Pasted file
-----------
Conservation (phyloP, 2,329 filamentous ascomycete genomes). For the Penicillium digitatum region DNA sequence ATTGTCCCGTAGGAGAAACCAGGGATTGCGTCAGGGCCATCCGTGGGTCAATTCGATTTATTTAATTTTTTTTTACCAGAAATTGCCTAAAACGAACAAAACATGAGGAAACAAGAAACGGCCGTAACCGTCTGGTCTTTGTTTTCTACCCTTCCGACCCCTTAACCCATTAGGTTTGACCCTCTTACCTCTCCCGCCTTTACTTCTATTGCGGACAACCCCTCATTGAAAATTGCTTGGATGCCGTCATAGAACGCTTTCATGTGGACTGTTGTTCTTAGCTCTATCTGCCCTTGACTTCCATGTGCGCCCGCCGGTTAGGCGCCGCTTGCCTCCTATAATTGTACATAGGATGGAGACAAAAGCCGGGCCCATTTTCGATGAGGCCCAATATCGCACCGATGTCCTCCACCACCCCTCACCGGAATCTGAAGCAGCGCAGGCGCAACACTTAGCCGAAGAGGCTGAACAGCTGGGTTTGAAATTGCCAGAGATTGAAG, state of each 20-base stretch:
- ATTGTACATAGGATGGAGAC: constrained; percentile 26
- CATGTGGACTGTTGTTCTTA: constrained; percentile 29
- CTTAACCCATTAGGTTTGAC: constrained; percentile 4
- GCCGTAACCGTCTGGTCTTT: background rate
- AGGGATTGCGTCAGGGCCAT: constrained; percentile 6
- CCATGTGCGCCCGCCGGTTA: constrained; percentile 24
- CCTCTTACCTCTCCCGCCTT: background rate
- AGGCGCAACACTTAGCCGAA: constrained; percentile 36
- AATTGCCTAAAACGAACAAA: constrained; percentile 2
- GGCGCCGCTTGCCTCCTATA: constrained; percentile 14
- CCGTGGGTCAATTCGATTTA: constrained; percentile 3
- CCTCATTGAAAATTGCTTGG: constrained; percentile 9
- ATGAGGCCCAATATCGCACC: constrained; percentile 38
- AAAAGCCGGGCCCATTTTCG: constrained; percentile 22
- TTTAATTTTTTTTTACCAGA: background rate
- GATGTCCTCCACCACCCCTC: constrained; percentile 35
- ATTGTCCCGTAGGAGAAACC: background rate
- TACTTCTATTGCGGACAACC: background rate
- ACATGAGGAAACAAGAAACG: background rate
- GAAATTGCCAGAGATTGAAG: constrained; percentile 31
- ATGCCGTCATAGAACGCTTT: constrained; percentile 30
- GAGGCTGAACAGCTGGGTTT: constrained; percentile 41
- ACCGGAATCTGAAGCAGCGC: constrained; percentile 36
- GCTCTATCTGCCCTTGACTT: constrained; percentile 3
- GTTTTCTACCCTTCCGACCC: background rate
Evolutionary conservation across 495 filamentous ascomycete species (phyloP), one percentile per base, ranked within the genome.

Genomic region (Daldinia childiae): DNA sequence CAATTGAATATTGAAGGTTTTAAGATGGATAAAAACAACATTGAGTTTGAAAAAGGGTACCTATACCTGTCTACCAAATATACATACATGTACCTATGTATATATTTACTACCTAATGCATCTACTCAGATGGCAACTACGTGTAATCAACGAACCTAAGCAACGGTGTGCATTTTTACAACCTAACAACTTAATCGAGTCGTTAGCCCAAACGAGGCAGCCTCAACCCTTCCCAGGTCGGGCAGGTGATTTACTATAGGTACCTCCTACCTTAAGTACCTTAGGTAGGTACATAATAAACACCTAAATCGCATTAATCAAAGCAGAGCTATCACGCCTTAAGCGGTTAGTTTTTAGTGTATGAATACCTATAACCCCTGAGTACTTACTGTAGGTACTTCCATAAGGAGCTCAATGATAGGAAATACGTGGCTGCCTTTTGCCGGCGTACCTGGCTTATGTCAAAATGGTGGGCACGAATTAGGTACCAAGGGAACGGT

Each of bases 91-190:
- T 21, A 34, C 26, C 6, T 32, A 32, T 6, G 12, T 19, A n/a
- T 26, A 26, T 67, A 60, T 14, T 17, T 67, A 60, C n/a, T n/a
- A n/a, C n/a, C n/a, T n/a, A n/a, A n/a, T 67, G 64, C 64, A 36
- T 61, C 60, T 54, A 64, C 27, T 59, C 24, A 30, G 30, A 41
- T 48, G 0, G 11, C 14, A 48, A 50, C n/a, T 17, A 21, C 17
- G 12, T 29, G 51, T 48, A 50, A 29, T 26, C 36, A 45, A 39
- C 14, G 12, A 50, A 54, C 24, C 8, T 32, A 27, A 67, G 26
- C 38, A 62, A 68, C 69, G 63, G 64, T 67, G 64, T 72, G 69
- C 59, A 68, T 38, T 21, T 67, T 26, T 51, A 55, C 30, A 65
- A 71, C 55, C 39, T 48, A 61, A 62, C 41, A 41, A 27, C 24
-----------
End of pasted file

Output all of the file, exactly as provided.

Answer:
Conservation (phyloP, 2,329 filamentous ascomycete genomes). For the Penicillium digitatum region DNA sequence ATTGTCCCGTAGGAGAAACCAGGGATTGCGTCAGGGCCATCCGTGGGTCAATTCGATTTATTTAATTTTTTTTTACCAGAAATTGCCTAAAACGAACAAAACATGAGGAAACAAGAAACGGCCGTAACCGTCTGGTCTTTGTTTTCTACCCTTCCGACCCCTTAACCCATTAGGTTTGACCCTCTTACCTCTCCCGCCTTTACTTCTATTGCGGACAACCCCTCATTGAAAATTGCTTGGATGCCGTCATAGAACGCTTTCATGTGGACTGTTGTTCTTAGCTCTATCTGCCCTTGACTTCCATGTGCGCCCGCCGGTTAGGCGCCGCTTGCCTCCTATAATTGTACATAGGATGGAGACAAAAGCCGGGCCCATTTTCGATGAGGCCCAATATCGCACCGATGTCCTCCACCACCCCTCACCGGAATCTGAAGCAGCGCAGGCGCAACACTTAGCCGAAGAGGCTGAACAGCTGGGTTTGAAATTGCCAGAGATTGAAG, state of each 20-base stretch:
- ATTGTACATAGGATGGAGAC: constrained; percentile 26
- CATGTGGACTGTTGTTCTTA: constrained; percentile 29
- CTTAACCCATTAGGTTTGAC: constrained; percentile 4
- GCCGTAACCGTCTGGTCTTT: background rate
- AGGGATTGCGTCAGGGCCAT: constrained; percentile 6
- CCATGTGCGCCCGCCGGTTA: constrained; percentile 24
- CCTCTTACCTCTCCCGCCTT: background rate
- AGGCGCAACACTTAGCCGAA: constrained; percentile 36
- AATTGCCTAAAACGAACAAA: constrained; percentile 2
- GGCGCCGCTTGCCTCCTATA: constrained; percentile 14
- CCGTGGGTCAATTCGATTTA: constrained; percentile 3
- CCTCATTGAAAATTGCTTGG: constrained; percentile 9
- ATGAGGCCCAATATCGCACC: constrained; percentile 38
- AAAAGCCGGGCCCATTTTCG: constrained; percentile 22
- TTTAATTTTTTTTTACCAGA: background rate
- GATGTCCTCCACCACCCCTC: constrained; percentile 35
- ATTGTCCCGTAGGAGAAACC: background rate
- TACTTCTATTGCGGACAACC: background rate
- ACATGAGGAAACAAGAAACG: background rate
- GAAATTGCCAGAGATTGAAG: constrained; percentile 31
- ATGCCGTCATAGAACGCTTT: constrained; percentile 30
- GAGGCTGAACAGCTGGGTTT: constrained; percentile 41
- ACCGGAATCTGAAGCAGCGC: constrained; percentile 36
- GCTCTATCTGCCCTTGACTT: constrained; percentile 3
- GTTTTCTACCCTTCCGACCC: background rate
Evolutionary conservation across 495 filamentous ascomycete species (phyloP), one percentile per base, ranked within the genome.

Genomic region (Daldinia childiae): DNA sequence CAATTGAATATTGAAGGTTTTAAGATGGATAAAAACAACATTGAGTTTGAAAAAGGGTACCTATACCTGTCTACCAAATATACATACATGTACCTATGTATATATTTACTACCTAATGCATCTACTCAGATGGCAACTACGTGTAATCAACGAACCTAAGCAACGGTGTGCATTTTTACAACCTAACAACTTAATCGAGTCGTTAGCCCAAACGAGGCAGCCTCAACCCTTCCCAGGTCGGGCAGGTGATTTACTATAGGTACCTCCTACCTTAAGTACCTTAGGTAGGTACATAATAAACACCTAAATCGCATTAATCAAAGCAGAGCTATCACGCCTTAAGCGGTTAGTTTTTAGTGTATGAATACCTATAACCCCTGAGTACTTACTGTAGGTACTTCCATAAGGAGCTCAATGATAGGAAATACGTGGCTGCCTTTTGCCGGCGTACCTGGCTTATGTCAAAATGGTGGGCACGAATTAGGTACCAAGGGAACGGT

Each of bases 91-190:
- T 21, A 34, C 26, C 6, T 32, A 32, T 6, G 12, T 19, A n/a
- T 26, A 26, T 67, A 60, T 14, T 17, T 67, A 60, C n/a, T n/a
- A n/a, C n/a, C n/a, T n/a, A n/a, A n/a, T 67, G 64, C 64, A 36
- T 61, C 60, T 54, A 64, C 27, T 59, C 24, A 30, G 30, A 41
- T 48, G 0, G 11, C 14, A 48, A 50, C n/a, T 17, A 21, C 17
- G 12, T 29, G 51, T 48, A 50, A 29, T 26, C 36, A 45, A 39
- C 14, G 12, A 50, A 54, C 24, C 8, T 32, A 27, A 67, G 26
- C 38, A 62, A 68, C 69, G 63, G 64, T 67, G 64, T 72, G 69
- C 59, A 68, T 38, T 21, T 67, T 26, T 51, A 55, C 30, A 65
- A 71, C 55, C 39, T 48, A 61, A 62, C 41, A 41, A 27, C 24